The Labor Force Is Still Missing 1.8 Million Women. Here's Why
by Maurie Backman | Updated July 25, 2021 - First published on June 12, 2021
While the jobless rate has declined, women are having a harder time reentering the workforce.
It's no secret that millions of Americans lost their jobs in the course of the coronavirus pandemic, and some have been slower than others to get back into the labor force. But women are having an especially hard time getting back in the game, and it's hurting them both professionally and financially.
Women are struggling to work
It's estimated that there are 1.8 million fewer women in the labor force now compared to before the pandemic. And at a time when many states are facing labor shortages -- so much so that they're pulling the plug on boosted unemployment benefits in an effort to get the jobless back to work -- that's truly unfortunate.
So why aren't women opting back in, or managing to get back in? There are a couple of key factors at play.
First, there are certain industries where women held a large percentage of jobs prior to the pandemic, like restaurants and retail. These industries were notably hard-hit when coronavirus restrictions came crashing down, and many women lost their jobs when stores shuttered and restaurants were forced to stop or severely limit indoor dining.
At this point, a lot of those jobs are coming back. But because the wages they pay are so low, it doesn't make financial sense for a lot of women to take those jobs.
Restaurants, for example, are notorious for underpaying workers, and the national minimum wage of $7.25 an hour hasn't budged since 2009. Meanwhile, the American Rescue Plan, which put $1,400 stimulus checks into millions of people's bank accounts, boosted unemployment by $300 a week through the beginning of September. While 25 states are ending that boost early (and more may join that list), others are keeping it in place. And as long as some female employees are earning more money on unemployment than they could at a job, it makes sense for them not to go back.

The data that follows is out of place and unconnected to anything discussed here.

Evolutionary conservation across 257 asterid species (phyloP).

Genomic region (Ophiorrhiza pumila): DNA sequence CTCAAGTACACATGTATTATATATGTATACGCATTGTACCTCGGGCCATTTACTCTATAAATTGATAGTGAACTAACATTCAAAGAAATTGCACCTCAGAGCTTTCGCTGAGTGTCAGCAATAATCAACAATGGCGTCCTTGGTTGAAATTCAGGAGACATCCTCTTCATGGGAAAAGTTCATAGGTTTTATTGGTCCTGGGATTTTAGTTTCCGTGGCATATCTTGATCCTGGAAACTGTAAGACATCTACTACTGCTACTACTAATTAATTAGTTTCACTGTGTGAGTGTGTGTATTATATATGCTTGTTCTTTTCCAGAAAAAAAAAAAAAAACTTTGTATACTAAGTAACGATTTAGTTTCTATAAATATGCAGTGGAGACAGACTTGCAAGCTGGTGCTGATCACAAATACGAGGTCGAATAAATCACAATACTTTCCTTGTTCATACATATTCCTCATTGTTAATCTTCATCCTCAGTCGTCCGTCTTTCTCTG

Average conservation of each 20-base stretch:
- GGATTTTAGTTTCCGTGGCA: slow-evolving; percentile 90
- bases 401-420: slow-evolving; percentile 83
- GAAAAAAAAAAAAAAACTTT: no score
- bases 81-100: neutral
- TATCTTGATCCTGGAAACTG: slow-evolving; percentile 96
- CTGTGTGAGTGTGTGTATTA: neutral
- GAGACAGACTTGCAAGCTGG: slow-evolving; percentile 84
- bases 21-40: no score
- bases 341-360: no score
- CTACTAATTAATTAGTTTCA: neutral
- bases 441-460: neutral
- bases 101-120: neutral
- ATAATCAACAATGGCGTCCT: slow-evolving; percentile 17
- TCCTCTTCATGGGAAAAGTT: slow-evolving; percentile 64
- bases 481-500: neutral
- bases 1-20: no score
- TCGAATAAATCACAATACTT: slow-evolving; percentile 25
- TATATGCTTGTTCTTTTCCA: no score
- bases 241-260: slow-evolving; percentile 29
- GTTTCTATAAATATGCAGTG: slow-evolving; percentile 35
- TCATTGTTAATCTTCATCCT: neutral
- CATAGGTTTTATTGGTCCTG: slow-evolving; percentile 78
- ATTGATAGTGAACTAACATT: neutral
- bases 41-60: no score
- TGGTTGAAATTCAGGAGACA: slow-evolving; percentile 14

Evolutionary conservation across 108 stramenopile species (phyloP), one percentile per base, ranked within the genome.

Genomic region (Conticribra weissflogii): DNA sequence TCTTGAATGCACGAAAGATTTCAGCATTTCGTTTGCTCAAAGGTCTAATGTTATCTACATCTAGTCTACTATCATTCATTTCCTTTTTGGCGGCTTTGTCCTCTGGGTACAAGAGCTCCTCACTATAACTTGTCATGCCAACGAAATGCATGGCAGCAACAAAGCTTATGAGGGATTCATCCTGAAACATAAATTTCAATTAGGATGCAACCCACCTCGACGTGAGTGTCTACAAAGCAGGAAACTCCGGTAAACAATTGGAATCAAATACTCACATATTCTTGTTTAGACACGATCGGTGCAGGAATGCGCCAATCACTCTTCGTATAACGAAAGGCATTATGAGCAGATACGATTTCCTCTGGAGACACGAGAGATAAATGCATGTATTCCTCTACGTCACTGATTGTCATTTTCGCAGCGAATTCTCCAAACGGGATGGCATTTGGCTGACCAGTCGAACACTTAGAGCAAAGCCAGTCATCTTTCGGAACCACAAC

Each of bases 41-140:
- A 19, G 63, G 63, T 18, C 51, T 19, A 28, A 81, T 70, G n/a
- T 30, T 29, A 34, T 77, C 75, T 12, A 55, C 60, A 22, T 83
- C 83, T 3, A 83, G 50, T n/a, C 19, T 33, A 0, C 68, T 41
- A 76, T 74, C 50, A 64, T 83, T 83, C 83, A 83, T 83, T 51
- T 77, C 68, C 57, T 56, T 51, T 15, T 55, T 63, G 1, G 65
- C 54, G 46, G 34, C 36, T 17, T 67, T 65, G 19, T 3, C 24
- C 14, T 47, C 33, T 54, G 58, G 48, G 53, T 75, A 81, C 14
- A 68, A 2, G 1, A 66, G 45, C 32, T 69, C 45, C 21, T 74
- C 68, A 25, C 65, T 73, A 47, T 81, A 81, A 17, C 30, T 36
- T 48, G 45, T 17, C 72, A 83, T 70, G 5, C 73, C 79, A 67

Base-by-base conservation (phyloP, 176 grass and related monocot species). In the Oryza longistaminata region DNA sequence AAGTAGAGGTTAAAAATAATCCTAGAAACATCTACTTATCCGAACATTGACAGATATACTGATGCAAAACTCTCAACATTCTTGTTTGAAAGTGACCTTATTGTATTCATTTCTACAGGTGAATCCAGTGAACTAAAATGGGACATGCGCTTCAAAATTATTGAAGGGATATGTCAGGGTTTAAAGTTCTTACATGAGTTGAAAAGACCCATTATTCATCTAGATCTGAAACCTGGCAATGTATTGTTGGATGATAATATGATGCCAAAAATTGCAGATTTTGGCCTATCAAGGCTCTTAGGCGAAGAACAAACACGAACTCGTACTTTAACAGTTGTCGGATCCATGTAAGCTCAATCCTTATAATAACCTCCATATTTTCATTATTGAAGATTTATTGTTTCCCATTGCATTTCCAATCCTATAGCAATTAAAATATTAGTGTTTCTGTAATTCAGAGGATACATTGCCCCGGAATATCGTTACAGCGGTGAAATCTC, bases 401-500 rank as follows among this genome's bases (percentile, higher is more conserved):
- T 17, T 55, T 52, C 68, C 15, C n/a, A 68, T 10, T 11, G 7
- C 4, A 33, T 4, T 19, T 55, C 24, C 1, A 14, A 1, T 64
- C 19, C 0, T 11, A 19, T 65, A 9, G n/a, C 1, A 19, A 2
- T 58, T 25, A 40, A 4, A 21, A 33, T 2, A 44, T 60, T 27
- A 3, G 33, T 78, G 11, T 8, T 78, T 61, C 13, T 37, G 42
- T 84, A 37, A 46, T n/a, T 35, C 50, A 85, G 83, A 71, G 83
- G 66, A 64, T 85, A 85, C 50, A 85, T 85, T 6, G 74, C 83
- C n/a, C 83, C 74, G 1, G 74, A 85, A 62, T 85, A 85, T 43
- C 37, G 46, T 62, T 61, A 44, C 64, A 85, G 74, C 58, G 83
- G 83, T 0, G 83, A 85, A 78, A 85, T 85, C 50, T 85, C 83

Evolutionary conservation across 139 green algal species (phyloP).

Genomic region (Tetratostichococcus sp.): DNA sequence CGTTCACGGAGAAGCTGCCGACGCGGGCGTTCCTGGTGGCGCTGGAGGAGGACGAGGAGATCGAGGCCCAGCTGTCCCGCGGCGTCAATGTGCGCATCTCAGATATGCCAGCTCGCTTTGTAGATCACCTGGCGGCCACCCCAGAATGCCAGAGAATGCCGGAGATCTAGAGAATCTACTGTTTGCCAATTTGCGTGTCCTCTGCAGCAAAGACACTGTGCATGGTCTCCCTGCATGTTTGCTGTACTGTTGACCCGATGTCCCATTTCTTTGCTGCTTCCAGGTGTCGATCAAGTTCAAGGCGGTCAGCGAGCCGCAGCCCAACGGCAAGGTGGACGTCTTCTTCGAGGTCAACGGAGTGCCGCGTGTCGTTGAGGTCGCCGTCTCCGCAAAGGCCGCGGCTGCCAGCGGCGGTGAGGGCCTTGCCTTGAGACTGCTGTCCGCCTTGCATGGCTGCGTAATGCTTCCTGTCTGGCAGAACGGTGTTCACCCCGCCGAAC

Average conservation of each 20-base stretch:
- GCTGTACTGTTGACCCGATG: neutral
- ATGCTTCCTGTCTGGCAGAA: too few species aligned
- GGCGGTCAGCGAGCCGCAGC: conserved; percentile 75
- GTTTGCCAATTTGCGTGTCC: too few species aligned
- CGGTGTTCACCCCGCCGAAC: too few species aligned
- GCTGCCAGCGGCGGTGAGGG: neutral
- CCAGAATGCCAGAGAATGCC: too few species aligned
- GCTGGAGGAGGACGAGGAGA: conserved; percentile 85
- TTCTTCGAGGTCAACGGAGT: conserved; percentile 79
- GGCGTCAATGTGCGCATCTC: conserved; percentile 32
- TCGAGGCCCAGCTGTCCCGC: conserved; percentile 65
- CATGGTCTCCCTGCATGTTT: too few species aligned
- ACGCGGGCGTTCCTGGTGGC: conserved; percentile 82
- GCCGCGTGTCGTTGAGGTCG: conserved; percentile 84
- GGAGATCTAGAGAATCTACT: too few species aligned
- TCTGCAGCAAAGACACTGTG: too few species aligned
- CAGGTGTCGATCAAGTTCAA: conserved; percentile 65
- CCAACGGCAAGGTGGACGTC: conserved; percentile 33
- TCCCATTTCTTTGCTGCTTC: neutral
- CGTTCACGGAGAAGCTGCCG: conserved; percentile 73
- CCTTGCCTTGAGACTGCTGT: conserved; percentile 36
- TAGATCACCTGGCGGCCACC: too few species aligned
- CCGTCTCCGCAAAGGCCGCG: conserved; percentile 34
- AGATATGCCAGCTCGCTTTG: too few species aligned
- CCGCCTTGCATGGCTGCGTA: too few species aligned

There's also childcare to consider. Many schools have yet to reopen for full-time learning in person. Plus, women are statistically likely to earn less money than men, so it stands to reason that if someone has to opt out of the labor force to look after a child, it would be women, not men.
Now, one thing that may help get more women back to a job is the remote work trend. That flexibility could help lower-earning women save money on childcare and attain a more manageable work-life balance. But that only applies to industries where working from home is possible, and since many women work in fields that require them to show up to a physical place of work, that flexibility goes out the window.
All told, women may increasingly ease their way back into the workforce once boosted unemployment benefits expire and schools open in full. But even so, they might still face the same challenges they're grappling with today -- limited earnings and wages that fail to match what their equally qualified male counterparts are bringing home.
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